No sign hangs on the door of La Locanda B&B in Musanze, and few taxi drivers in this small town in northwestern Rwanda have heard the name. But if you ask your driver to bring you to “Alberto” or “The Italian” they will probably know where to go.
Alberto Benvenuti — whose last name, fittingly, means “welcome” — first came to Rwanda in 2006 as a volunteer with an Italian NGO called Granello di Senape, or Mustard Seed. The organization worked with Musanze’s street children, many of whom had lost their parents in the 1994 genocide, to coax them into shelters and eventually integrate them back into their extended families.
The program became self-sustainable after five years. “They didn’t need me anymore,” Benvenuti says. But he didn’t want to leave Rwanda, and thought it might be a good place to start a business. Benvenuti leveraged his international relations and political science degree into a year-long gig at the Italian consulate in Kigali, Rwanda’s capital. Then he used the money he’d banked to open a butcher shop in Musanze, about 100 kilometres northwest of Kigali. This proved unwise. Benvenuti was not a professional butcher. “And I don’t like meat,” he adds. “It was the wrong business.” The shop tanked. Benvenuti closed after two years, having lost his entire investment. “I didn’t have a penny in my pocket,” he says.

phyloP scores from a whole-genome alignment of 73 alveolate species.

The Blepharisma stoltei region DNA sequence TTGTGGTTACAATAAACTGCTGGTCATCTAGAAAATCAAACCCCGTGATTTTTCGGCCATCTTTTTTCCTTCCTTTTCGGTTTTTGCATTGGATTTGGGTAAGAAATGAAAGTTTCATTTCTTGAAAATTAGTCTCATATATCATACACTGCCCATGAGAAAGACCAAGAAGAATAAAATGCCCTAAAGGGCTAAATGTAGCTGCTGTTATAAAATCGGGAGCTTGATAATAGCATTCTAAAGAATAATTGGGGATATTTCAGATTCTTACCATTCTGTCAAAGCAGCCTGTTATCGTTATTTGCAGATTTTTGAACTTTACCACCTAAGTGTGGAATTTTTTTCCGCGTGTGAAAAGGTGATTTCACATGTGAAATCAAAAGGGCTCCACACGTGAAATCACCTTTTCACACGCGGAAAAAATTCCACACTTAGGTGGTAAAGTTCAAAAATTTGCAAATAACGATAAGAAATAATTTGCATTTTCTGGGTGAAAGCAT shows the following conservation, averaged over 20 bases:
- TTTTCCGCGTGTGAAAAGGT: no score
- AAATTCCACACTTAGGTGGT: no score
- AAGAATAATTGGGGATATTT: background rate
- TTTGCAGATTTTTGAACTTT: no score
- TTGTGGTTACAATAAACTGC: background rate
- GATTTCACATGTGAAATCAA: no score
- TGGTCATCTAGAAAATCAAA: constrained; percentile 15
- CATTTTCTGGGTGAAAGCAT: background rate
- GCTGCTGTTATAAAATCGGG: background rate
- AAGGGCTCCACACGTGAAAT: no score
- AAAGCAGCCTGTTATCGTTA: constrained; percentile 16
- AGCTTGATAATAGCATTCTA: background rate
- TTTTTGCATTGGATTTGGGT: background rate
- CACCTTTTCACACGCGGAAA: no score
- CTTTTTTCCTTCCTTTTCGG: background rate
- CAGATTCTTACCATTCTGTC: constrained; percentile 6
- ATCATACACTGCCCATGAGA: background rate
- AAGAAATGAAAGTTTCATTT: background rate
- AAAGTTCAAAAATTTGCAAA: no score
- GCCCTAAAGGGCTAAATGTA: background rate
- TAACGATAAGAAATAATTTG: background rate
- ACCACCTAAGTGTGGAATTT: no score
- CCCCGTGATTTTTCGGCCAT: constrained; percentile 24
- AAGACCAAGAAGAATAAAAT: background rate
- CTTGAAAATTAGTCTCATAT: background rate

At the time, he was living in a house in a compound of 10 residences built in the 1970s for workers of an Italian pesticide company. To raise money, he rented one of his rooms to travellers. Once he realized how much his guests enjoyed the place, he decided to take over the entire property and renovate all the houses, one by one. He added a patio onto the main house to serve as an open-air restaurant and bar, installed a wood-burning oven and opened La Locanda in 2016.